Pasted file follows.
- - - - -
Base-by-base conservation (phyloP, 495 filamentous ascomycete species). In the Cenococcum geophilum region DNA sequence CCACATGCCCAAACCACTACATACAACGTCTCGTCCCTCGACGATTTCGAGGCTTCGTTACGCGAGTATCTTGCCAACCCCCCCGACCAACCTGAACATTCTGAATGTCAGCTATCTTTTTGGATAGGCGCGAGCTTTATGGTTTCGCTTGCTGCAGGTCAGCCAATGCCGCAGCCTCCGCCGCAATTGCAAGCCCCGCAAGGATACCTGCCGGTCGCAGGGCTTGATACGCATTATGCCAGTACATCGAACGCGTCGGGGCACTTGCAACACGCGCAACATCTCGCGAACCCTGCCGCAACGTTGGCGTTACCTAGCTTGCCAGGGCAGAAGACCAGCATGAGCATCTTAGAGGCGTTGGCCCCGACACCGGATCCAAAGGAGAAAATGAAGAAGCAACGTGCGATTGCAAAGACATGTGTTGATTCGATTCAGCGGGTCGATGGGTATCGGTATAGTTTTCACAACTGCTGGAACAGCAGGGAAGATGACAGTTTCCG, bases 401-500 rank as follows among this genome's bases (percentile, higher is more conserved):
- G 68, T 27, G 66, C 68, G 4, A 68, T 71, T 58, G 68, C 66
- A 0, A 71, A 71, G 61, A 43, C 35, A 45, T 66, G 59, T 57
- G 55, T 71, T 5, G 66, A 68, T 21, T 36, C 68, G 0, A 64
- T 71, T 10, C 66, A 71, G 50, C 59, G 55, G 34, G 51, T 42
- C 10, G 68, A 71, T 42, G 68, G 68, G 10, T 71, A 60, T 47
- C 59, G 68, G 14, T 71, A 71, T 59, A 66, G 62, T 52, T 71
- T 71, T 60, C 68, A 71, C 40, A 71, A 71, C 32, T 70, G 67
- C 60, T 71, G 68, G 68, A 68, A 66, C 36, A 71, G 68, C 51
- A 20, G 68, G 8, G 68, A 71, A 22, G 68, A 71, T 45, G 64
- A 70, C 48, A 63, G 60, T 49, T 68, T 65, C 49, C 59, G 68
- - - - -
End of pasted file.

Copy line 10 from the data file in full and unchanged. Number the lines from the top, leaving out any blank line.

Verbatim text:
- A 20, G 68, G 8, G 68, A 71, A 22, G 68, A 71, T 45, G 64